Monitoring critical files for changes and sending email notifications when edits occur can be a valuable security and auditing measure. Here's a Bash and Python script combination to achieve this:

Bash Script (

This Bash script will periodically check the critical files for changes using their checksums (MD5 in this example). If a change is detected, it will trigger a Python script to send an email notification.


# Define the critical files to monitor

# Store the initial checksums
md5sum1=$(md5sum "$file1")
md5sum2=$(md5sum "$file2")

while true; do
# Calculate the current checksums
current_md5sum1=$(md5sum "$file1")
current_md5sum2=$(md5sum "$file2")

# Compare checksums to detect changes
if [[ "$md5sum1" != "$current_md5sum1" ]]; then
python3 "Change detected in $file1 by $(whoami)"

if [[ "$md5sum2" != "$current_md5sum2" ]]; then
python3 "Change detected in $file2 by $(whoami)"

# Adjust the sleep interval (e.g., 5 minutes)
sleep 300

Python Script (

This Python script sends email notifications when changes are detected. It uses the smtplib library to send emails via SMTP. You'll need to configure your SMTP server and credentials.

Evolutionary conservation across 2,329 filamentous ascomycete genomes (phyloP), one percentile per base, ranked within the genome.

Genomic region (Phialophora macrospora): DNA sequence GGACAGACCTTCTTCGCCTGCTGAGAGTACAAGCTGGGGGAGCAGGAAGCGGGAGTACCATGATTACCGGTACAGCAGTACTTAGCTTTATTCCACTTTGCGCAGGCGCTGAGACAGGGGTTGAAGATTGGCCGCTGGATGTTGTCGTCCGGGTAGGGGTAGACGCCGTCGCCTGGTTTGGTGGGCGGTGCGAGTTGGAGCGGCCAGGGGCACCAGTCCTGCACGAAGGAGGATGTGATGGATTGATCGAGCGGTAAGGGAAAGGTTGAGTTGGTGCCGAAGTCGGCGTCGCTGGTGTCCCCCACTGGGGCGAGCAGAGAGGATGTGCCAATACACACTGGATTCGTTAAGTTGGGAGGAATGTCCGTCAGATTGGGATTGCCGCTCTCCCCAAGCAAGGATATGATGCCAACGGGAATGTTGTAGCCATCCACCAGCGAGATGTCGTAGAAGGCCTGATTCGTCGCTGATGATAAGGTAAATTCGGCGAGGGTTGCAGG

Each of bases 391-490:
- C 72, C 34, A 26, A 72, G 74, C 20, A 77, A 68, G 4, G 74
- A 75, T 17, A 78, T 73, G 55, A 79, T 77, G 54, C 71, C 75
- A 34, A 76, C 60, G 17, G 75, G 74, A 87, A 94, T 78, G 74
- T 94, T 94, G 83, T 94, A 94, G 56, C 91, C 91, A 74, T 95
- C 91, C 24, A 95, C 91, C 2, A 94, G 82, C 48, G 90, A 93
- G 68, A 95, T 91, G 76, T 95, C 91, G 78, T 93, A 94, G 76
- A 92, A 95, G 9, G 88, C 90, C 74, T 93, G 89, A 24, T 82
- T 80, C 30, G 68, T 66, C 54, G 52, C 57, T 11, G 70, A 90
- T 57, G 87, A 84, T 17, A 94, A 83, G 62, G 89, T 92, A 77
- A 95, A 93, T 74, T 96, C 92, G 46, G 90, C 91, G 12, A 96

#!/usr/bin/env python3
import smtplib
from email.mime.text import MIMEText
from email.mime.multipart import MIMEMultipart

# Email configuration
sender_email = ""
receiver_email = ""
password = "your_email_password"
smtp_server = ""
smtp_port = 587

# Create the email message
subject = "File Change Alert"
body = "A change was detected in one of the critical files."
msg = MIMEMultipart()
msg['From'] = sender_email
msg['To'] = receiver_email
msg['Subject'] = subject
msg.attach(MIMEText(body, 'plain'))

# Send the email
server = smtplib.SMTP(smtp_server, smtp_port)
server.login(sender_email, password)
server.sendmail(sender_email, receiver_email, msg.as_string())
print("Email sent successfully.")
except Exception as e:
print("Email sending failed:", str(e))


  1. Replace the paths to your critical files in the Bash script.
  2. Configure the email settings (sender_email, receiver_email, password, SMTP server, and SMTP port) in the Python script.
  3. For security reasons, it's recommended to use an application-specific password if you're using Gmail or a similar email service.
  4. You may need to allow less secure apps to access your Gmail account if you're using Gmail for sending emails.

This combination of Bash and Python scripts will monitor the specified files and send an email notification whenever a change is detected, including the user who made the edit.

In summary, By combining the power of Bash and Python, you can automate a wide range of tasks on your Linux system, making your administration and workflow more efficient.

Remember to continuously improve and refine your automation scripts based on your evolving needs.